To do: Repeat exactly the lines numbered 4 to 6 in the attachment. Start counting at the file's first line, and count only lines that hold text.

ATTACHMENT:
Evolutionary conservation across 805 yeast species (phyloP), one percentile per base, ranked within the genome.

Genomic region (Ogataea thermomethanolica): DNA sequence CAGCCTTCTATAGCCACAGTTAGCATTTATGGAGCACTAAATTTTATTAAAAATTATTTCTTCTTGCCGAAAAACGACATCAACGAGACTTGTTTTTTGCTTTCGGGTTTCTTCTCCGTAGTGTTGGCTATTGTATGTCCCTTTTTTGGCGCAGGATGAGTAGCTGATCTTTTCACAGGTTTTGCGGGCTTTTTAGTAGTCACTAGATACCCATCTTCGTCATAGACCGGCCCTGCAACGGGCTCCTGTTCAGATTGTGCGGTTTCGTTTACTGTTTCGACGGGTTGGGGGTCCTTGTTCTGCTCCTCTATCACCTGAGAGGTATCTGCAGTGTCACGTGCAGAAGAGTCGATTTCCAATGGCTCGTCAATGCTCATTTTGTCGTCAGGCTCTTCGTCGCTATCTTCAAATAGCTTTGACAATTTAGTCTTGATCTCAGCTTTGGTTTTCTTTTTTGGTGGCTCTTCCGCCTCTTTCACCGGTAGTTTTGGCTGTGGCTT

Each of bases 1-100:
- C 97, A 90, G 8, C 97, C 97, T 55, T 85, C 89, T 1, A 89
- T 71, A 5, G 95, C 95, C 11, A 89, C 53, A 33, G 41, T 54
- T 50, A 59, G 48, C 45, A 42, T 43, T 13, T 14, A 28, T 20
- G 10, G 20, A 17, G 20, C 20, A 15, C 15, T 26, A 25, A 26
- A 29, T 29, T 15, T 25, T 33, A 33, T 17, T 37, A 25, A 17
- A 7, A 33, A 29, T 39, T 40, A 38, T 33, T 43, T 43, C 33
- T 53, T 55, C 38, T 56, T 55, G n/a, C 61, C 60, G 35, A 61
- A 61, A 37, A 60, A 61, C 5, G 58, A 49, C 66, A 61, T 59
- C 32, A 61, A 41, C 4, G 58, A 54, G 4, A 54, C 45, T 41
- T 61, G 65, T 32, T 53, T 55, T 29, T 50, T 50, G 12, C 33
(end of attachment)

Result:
- C 97, A 90, G 8, C 97, C 97, T 55, T 85, C 89, T 1, A 89
- T 71, A 5, G 95, C 95, C 11, A 89, C 53, A 33, G 41, T 54
- T 50, A 59, G 48, C 45, A 42, T 43, T 13, T 14, A 28, T 20